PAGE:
A few weeks back I decided to take a little social media holiday. There were plenty of reasons for it. Those reasons included the tremendous amount of time I found myself spending on Facebook, Instagram, and Twitter, much of which, I concluded after some introspection, was a complete waste of time. Another good reason is the negativity that all that social media contains. Because a good part of my reliance on social media was for news, I got a lot of negative information on the political situation, environment, world threats, criminal behavior of people toward pets and children – and more.
On top of it, I was posting way too much information about myself, my kids, and my stuff – much of which “the public” just doesn’t need to know. My attention span was becoming ridiculously short. I wouldn’t even pick up a magazine or much less a book. I also found myself beginning to believe electronic relationships were more real than the ones in front of me – the live ones. It was clearly time for a break! So I simply turned off FB, Instagram, and Twitter. And here’s what’s happened:
- Suddenly, I had all this time. Sure, I am still a super-busy guy with multiple businesses and a post as a college professor. And yes, it was hard to get away from my tremendous addiction of checking my phone every 15 seconds. But once I did I was rewarded with time. Time to interact with real people. Time to listen. Time to read. Time to think.
- My mental outlook immediately improved. Less negative. More positive. I was less depressed – and pretty quickly. Social media facilitates knowing too much about everyone. And that gives you a reason not to like them. And a lot of what isn’t negative on social media is often sarcastic. That sarcasm becomes tiresome – especially if it starts to creep into everything you do.
- I could think about my businesses. I came up with several new ideas that I think will be helpful. I called some people I hadn’t spoken with for too long. I talked to some others that I should have been talking to more. I think a lot of good will come from freeing my time and mental energy.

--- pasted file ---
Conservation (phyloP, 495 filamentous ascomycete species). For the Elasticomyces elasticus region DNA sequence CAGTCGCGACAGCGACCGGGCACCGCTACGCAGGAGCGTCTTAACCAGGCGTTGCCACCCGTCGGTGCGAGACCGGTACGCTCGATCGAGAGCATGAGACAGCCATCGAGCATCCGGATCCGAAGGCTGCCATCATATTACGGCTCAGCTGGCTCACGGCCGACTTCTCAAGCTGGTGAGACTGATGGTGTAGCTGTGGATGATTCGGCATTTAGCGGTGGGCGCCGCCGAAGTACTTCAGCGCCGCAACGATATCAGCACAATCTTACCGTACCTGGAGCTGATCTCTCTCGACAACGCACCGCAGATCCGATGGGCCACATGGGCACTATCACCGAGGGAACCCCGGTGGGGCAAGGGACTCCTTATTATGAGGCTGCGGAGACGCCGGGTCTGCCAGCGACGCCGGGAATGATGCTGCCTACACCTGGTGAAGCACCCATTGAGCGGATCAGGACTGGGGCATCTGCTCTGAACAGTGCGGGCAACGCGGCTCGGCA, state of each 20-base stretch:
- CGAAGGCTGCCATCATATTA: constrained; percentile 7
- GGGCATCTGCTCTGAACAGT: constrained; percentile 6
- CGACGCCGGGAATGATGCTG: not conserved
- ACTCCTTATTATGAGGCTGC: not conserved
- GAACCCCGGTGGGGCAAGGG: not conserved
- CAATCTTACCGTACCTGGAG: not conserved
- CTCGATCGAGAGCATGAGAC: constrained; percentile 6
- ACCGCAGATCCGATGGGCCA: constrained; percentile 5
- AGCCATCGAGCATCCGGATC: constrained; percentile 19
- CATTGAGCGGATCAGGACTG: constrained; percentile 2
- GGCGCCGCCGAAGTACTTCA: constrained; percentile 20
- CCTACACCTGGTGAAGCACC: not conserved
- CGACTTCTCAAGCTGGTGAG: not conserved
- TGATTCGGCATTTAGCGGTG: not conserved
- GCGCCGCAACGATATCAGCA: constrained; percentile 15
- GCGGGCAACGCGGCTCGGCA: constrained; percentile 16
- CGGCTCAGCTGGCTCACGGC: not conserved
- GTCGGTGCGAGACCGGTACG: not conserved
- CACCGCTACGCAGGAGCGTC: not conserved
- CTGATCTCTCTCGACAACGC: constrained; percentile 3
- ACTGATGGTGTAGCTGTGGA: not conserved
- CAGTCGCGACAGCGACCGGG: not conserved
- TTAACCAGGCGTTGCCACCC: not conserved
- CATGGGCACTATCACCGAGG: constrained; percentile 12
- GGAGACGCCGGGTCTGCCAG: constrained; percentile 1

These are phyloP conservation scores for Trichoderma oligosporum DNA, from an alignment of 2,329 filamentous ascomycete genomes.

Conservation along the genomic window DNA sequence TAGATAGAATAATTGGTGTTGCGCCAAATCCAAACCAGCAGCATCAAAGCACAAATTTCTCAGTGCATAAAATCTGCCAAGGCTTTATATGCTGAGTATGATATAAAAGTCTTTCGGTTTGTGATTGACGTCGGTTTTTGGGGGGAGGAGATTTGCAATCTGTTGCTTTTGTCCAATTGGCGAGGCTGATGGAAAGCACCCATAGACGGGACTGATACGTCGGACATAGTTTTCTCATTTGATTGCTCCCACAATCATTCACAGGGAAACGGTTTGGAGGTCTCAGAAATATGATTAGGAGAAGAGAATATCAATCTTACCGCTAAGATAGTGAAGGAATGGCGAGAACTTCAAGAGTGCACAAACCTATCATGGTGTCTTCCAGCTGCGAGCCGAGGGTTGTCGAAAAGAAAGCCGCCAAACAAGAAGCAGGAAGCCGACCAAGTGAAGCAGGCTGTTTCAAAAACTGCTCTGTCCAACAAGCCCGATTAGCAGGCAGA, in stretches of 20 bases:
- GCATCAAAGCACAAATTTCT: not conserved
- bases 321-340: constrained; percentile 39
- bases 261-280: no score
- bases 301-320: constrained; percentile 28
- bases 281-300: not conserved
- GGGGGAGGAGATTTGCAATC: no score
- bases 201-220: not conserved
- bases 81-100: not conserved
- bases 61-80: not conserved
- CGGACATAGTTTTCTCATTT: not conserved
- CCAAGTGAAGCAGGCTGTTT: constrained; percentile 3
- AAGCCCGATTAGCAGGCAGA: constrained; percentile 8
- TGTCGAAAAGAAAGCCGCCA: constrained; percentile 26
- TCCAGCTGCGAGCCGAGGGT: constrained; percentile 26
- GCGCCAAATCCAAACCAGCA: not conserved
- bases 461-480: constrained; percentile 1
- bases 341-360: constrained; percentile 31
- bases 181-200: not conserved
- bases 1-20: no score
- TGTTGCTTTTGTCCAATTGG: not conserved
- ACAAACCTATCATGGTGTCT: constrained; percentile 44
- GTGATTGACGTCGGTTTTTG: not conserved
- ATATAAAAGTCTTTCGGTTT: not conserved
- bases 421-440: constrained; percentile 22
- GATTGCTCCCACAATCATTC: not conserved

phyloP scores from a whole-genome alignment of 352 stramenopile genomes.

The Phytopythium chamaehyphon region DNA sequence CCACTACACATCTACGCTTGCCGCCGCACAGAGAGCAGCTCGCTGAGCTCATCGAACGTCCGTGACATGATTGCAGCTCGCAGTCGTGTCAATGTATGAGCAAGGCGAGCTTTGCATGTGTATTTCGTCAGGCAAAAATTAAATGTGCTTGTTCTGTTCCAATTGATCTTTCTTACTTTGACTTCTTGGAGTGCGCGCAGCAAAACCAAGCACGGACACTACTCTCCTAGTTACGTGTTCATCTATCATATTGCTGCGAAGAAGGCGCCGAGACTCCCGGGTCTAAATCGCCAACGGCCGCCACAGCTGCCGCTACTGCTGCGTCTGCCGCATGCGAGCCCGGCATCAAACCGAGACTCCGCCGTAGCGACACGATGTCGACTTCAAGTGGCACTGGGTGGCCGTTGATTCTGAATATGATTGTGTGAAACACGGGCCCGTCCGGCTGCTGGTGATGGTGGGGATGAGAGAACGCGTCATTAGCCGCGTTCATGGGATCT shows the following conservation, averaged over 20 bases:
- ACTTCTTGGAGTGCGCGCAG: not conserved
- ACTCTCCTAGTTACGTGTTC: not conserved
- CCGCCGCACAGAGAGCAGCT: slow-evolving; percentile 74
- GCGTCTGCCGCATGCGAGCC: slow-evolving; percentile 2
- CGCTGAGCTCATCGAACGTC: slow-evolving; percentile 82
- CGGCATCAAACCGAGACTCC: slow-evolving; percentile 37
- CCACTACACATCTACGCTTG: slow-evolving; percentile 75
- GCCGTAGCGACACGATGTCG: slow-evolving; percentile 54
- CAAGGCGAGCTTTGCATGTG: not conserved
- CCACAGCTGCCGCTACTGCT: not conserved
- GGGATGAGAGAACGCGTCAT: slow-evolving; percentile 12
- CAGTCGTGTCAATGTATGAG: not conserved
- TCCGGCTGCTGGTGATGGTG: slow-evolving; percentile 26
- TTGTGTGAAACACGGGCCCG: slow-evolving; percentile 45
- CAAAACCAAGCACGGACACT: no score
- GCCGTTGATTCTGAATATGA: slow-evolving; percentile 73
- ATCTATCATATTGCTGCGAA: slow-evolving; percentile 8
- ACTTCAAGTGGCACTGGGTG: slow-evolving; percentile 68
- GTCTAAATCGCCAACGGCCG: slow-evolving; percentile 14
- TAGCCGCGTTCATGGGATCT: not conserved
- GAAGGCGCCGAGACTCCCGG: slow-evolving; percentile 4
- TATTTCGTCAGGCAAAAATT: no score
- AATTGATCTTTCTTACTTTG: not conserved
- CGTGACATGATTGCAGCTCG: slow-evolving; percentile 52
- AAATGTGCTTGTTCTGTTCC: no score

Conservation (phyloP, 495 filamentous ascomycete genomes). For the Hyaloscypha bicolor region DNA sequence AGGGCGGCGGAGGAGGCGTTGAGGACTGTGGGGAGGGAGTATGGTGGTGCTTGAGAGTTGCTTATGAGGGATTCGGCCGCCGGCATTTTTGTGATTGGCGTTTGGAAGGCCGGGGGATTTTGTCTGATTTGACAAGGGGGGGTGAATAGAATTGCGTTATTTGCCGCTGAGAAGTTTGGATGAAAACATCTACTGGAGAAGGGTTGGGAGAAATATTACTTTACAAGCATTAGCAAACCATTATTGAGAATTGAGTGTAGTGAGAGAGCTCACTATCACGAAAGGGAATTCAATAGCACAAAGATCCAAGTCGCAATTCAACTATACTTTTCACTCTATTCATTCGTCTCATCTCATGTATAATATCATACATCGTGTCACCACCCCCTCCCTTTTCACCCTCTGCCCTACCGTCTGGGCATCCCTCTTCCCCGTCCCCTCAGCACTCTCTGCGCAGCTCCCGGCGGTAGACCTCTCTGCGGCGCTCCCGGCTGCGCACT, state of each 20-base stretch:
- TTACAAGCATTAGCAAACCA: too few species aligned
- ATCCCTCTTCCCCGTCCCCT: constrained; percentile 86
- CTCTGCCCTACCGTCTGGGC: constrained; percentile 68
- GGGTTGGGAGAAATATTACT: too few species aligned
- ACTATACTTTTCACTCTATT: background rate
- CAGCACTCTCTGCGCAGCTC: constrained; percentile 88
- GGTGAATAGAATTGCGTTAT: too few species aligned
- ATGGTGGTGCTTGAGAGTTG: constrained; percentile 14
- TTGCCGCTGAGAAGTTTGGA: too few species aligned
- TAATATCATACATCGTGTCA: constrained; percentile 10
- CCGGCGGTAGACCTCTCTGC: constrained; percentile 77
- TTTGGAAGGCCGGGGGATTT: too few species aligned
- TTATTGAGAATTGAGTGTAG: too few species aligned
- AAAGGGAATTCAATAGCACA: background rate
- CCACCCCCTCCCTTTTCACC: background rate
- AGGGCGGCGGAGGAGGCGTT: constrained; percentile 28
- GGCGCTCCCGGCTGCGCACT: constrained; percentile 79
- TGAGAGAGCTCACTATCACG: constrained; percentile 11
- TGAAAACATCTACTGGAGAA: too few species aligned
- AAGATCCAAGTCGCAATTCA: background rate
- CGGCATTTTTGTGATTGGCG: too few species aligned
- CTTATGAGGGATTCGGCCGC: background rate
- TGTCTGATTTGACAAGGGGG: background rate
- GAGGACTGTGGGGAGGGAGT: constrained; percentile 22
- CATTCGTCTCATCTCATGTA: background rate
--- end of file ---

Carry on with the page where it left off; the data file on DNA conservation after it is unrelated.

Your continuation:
- I became a better listener. Instead of halfway listening to other people, I could all the way listen. And I could give them my full attention. Not my usual partial attention. The benefit of that is people like you more. You seem like you care. And it’s because you actually do care because you are more tuned in and more empathetic.
- I became painfully aware of how social media has been a platform for me to glorify my ego. All the posts showing my stuff and my kids and my accomplishments – way too much. Showing off becomes addictive. And it paints an unrealistic portrait of me and my real life – and for a lot of people I don’t really know. Not good. The “social media holiday” is going to make me less egocentric and more humble. And people will know less about me – and that’s OK.
With all of these benefits that I have gotten from my social media holiday, I’m thinking of extending it. Going to make it a longer term deal. And while, yes, I will need to seek out new sources of information to stay informed, and new ways to market our businesses and myself, I think the end result will be more innovation, less conformity, and more authentic uniqueness. Time will tell if I’m right.
Mark Zweig is Zweig Group’s chairman and founder. Contact him at firstname.lastname@example.org.